Writers have been making people feel uncomfortable since the dawn of time - not in the least because we're the ones most likely to be staring at you intensely from the other side of the bookstore and writing you in as the victim of a murder mystery novel.
From Hardy to Huxley, we've had authors who did things that made other people uncomfortable. And sometimes that got them into a lot of trouble. Hardy stopped writing novels for a reason, and we don't have Banned Book Week for nothing.
When considering putting a book forward for publication, one needs to be aware of the audience you are writing for, and what that will entail. For example, writing for a younger audience, say betweeen ten and twelve, will mean that you will write somewhat differently from the author who aims for sixteen years and up. Certain themes and language are probably more appropriate for certain ages. That, and I doubt you'd have much success marketing your primary-school-age fable about the sentient sock searching for the meaning of life inside a washing machine to a group of grouchy seventeen-year-olds.
However, target audience cannot entirely define what you include in your books.
I, personally, do not like to cause major upset and confrontation, and hence I tend to step away from any incredibly edgy or sensitive topics that I do not consider myself capable of handling competently; such as stories dealing with domestic violence and drug abuse. Furthermore, someone who cleaves to a particular set of morals may prefer not to write about certain events because it goes against their beliefs - whether they be cultural, religious, or otherwise.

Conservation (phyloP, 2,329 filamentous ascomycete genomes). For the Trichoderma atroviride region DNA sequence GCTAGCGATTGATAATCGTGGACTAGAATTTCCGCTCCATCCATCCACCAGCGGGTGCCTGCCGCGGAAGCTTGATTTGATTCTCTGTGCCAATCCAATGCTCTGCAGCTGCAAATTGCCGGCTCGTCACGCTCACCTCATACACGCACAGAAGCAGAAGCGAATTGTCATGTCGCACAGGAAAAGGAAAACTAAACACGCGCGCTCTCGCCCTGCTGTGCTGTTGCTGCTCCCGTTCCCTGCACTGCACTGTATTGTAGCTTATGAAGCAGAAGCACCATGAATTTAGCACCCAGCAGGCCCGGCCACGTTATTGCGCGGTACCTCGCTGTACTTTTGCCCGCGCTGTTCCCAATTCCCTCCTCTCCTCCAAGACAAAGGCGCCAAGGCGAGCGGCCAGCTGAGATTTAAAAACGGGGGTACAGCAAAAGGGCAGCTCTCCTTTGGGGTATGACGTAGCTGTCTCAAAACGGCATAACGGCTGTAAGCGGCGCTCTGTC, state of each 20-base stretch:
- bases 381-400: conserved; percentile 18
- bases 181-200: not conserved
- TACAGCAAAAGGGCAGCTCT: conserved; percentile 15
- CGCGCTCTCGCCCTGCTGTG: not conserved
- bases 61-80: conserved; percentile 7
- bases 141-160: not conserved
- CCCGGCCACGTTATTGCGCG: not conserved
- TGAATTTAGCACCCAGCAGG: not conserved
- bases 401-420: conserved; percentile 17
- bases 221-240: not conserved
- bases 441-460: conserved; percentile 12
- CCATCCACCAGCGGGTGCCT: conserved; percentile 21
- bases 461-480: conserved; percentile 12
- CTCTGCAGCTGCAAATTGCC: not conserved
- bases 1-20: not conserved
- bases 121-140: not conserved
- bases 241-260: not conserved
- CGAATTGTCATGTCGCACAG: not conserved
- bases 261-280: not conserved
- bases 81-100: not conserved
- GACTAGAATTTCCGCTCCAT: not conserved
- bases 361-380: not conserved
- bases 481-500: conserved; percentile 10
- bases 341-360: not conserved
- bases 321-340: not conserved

So, when does one draw the line over whether or not to include something potentially controversial in a book?
Answer: it really depends on you.
I, for example, am a very liberal person, for the most part. I support gay rights, pro-choice abortion, loathe racism and xenophobia with a vengeance, and my brand of Christianity is very much centred on forgiveness, tolerance and hugs. If people want to write about something, I will not oppose them doing so, and if it upsets me that much, I will simply set it aside and / or voice my objections in a reasoned, fair manner, taking account of any relevant validities of the other side. However, you are very unlikely to find many profanities, explicit material, or anything more controversial than the occasional rant on the intrinsic evil of toasters lurking in most of the things I write.
It's not simply a matter of life experience - it's that I genuinely do not feel comfortable writing about things I have not researched or experienced myself. My view on these things has changed as I have grown up, and I have been a little braver in putting forward certain views, but I will never propound them in such a way as to intentionally upset or offend other people.
But just because I do that doesn't mean you have to.
See, that's the joy of writing - we can decide what we want in our books. And we should respect that right in others. I may have pulled a rather worried face upon hearing about the success of Fifty Shades of Grey, but I would never join in any camp that attacks the author in any way for her decision to write a book on that topic.
What about you lot? Do you have any particular views on themes, topics or language you avoid in your books? Why do you do that? What do you think of books that do contain things you find objectionable? Leave me a comment and let me know!
~ Charley R